RSS Feed (xml)

Powered By

Skin Design:
Free Blogger Skins

Powered by Blogger

Monday, February 27, 2012

Picking Out Cackling Goose

Here in the Mid-Atlantic States, Richardson's Cackling Goose is a rare but regular winter visitor, usually found in flocks of the larger Canada Goose.  While in the best of circumstances, these birds are readily identifiable, it isn't always easy to find them within the larger flocks.

Can you spot the Cackling Goose in this shot?

Cackling Goose with Canada Geese.  Can you tell which one is the smaller Cackling Goose?

Here's another shot, perhaps a bit easier now?

Cackling Goose with Canada Geese, Hunterdon County, NJ (27 Feb 2012)

In the last shot, the Cackling Goose is the upper rightmost bird.  In the first shot it is in the upper center.  I took a bunch of shots (none are really great) and in most of the shots it isn't always easy to tell for sure that this bird is much smaller than the others.  So while Cackling Goose is generally smaller than Canada Goose, depending on the posture of the birds, this can be very difficult to tell.

I first noticed this Cackling Goose on the back side of the flock as it was moving about, and what first struck me was how the bird had a more silvery-frosted look to the back feathers--more silvery and frosty than the brown and tawny of the Canada Geese (due to lighter feather edgings).  I watched it walk up to a very large Canada Goose, and the bird was much smaller.  But as I continued to watch it, depending on its posture, and the posture of the birds around it--it wasn't always that much noticeably smaller than some of the other perhaps smaller Canada Geese.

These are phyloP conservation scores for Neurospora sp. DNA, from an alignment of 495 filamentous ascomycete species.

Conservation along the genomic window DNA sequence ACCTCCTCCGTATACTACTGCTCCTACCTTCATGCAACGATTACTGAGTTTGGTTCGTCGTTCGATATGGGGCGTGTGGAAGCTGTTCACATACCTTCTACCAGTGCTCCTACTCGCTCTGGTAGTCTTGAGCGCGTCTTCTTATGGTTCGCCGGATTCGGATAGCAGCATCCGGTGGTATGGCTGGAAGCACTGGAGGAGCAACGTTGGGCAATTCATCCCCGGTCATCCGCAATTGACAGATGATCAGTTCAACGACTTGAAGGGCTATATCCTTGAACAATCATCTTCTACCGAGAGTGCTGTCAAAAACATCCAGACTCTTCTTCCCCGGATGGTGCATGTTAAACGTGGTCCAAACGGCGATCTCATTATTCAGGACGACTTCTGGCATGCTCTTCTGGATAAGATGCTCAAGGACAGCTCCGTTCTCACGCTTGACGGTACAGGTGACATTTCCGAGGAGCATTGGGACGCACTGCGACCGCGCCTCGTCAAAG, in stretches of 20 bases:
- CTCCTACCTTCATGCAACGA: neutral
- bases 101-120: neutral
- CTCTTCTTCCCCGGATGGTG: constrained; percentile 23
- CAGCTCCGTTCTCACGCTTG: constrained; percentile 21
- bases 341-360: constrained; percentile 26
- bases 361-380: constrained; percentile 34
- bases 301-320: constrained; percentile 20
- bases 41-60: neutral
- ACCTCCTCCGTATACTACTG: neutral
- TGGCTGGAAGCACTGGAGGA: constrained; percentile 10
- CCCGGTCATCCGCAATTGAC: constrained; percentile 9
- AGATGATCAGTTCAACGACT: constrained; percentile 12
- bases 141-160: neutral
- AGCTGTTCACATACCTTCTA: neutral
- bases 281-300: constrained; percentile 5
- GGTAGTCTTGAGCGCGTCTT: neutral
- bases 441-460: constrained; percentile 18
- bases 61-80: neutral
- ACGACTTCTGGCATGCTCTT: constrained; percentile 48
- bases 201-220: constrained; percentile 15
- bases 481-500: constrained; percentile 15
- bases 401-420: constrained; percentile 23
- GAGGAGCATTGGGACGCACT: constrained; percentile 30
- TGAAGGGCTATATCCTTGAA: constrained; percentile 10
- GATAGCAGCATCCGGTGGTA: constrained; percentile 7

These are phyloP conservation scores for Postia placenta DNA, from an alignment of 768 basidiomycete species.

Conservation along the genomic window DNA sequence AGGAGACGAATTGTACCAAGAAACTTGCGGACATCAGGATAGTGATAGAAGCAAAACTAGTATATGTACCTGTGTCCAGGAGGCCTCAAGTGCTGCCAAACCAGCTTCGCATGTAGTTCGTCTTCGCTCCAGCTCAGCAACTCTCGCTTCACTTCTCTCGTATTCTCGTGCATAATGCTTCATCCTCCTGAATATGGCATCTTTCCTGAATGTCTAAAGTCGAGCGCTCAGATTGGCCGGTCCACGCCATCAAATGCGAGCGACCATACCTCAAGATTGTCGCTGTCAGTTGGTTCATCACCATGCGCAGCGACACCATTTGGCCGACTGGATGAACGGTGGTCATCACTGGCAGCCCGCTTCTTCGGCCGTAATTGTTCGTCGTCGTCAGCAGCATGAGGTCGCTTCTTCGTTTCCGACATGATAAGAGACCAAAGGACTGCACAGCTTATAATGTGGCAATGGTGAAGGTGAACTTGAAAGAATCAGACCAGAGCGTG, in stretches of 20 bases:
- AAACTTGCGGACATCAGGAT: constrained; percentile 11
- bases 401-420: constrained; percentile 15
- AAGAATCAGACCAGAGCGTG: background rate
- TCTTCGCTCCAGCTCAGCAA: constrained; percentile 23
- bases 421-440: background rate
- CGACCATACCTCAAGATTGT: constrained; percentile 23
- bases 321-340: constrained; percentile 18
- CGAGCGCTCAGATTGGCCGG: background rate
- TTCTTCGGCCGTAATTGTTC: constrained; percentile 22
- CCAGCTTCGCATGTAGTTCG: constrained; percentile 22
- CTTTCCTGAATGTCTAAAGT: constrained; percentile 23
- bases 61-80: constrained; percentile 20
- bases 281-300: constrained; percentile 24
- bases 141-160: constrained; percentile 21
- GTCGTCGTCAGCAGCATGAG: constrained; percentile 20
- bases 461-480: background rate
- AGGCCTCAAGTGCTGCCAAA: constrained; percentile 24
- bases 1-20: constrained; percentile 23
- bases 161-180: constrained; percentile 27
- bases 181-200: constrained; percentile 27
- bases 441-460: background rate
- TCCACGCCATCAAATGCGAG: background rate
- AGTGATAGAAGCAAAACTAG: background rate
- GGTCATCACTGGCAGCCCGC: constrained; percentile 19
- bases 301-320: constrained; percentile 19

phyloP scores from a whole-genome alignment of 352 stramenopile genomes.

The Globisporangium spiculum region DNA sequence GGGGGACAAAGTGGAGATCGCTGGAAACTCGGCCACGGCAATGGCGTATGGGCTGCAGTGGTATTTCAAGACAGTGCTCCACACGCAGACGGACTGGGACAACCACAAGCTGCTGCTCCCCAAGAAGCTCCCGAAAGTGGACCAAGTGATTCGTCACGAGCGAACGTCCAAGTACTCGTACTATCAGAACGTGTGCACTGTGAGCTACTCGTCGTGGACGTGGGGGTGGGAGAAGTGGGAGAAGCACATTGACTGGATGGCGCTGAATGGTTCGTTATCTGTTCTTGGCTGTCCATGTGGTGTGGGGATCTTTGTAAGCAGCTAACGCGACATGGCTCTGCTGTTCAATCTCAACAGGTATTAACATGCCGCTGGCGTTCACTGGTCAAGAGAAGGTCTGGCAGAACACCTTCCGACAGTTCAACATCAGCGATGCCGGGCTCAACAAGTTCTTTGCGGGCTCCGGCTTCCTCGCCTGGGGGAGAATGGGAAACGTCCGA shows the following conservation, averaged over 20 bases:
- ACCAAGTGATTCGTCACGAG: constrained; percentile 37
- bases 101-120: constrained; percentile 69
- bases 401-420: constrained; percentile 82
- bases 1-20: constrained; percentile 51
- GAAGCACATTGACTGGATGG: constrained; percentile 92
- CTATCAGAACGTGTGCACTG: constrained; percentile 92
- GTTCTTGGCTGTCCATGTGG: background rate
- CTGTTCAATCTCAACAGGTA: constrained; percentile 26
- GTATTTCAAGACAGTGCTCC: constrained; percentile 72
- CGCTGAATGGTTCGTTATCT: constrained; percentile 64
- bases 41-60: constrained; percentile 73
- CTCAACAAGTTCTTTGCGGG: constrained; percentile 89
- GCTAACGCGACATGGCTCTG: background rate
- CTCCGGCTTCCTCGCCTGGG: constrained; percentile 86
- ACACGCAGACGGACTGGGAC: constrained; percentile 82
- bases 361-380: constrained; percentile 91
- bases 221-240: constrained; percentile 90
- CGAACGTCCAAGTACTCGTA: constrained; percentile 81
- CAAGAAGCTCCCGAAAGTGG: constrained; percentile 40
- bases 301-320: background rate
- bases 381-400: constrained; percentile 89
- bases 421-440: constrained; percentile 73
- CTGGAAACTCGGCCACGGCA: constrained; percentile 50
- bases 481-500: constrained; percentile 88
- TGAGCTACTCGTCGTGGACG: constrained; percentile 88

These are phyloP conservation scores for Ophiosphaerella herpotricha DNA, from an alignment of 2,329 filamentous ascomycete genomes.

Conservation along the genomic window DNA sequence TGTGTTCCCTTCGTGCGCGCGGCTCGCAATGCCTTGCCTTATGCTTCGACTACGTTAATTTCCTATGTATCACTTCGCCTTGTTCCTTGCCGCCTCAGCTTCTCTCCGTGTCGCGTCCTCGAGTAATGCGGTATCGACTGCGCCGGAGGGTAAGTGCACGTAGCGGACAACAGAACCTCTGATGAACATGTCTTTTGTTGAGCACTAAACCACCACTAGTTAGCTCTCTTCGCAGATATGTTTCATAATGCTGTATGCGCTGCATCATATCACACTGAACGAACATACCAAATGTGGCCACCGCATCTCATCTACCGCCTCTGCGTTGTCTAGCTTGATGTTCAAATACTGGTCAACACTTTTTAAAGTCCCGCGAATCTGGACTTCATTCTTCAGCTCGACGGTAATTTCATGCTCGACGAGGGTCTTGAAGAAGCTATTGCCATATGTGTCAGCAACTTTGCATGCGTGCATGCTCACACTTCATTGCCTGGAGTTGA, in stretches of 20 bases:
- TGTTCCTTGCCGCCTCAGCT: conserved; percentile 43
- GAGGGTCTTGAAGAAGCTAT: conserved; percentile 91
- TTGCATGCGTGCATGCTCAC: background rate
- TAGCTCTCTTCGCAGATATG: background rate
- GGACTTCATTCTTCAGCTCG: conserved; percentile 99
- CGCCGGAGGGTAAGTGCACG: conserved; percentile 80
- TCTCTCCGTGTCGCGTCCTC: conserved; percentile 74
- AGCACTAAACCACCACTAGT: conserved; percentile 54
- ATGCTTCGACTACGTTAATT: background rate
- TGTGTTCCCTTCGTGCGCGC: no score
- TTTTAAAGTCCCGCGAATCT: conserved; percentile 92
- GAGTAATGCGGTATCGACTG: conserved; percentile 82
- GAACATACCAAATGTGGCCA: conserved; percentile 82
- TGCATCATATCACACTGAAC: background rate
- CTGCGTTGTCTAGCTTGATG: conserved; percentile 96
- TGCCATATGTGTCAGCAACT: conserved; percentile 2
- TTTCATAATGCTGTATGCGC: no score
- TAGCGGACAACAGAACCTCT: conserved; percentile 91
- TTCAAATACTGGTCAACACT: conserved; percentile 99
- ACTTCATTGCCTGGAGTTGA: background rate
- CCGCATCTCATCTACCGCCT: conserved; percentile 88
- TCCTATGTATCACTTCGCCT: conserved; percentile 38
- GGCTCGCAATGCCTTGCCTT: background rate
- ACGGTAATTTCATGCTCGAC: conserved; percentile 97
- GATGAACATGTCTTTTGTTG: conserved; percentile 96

Size and shape of the head and beak are two other important differences between these two similar species--in the second shot you can see the smaller, more rounded head, and the shorter stubbier beak of the Cackling Goose.  But again, depending on the angle of the bird, this can be tough to judge as well.

Here are two shots of the Cackling Goose with a Canada Goose.  Even with the heads next to each other, in a photo that can be tough to judge.  In real life, you may have to watch the birds for a little while to make sure that you are seeing real size and shape differences, rather than artifacts of unique body positions and viewing angles.

Head size and shape comparison of Cackling (front) and Canada (behind) Geese.

Head size and shape comparison of Cackling (front) and Canada (behind) Geese.  Not always as obvious as you would hope under even direct comparison!

So, perhaps the biggest lesson to draw from this is to be careful when looking for Cackling Geese--you can easily overlook them, but you might also be tempted to claim one based on a poor view of a smaller Canada Goose.  A good view, from various angles, and in comparison with several other birds may be necessary to be sure that you aren't jumping the gun in your Cackling Goose ID.  Size is particularly tricky to judge with these birds, especially through a scope--which often distorts true size even between nearby birds in front of and behind each other.

No comments:

Nature Blog Network Fatbirder's Top 1000 Birding Websites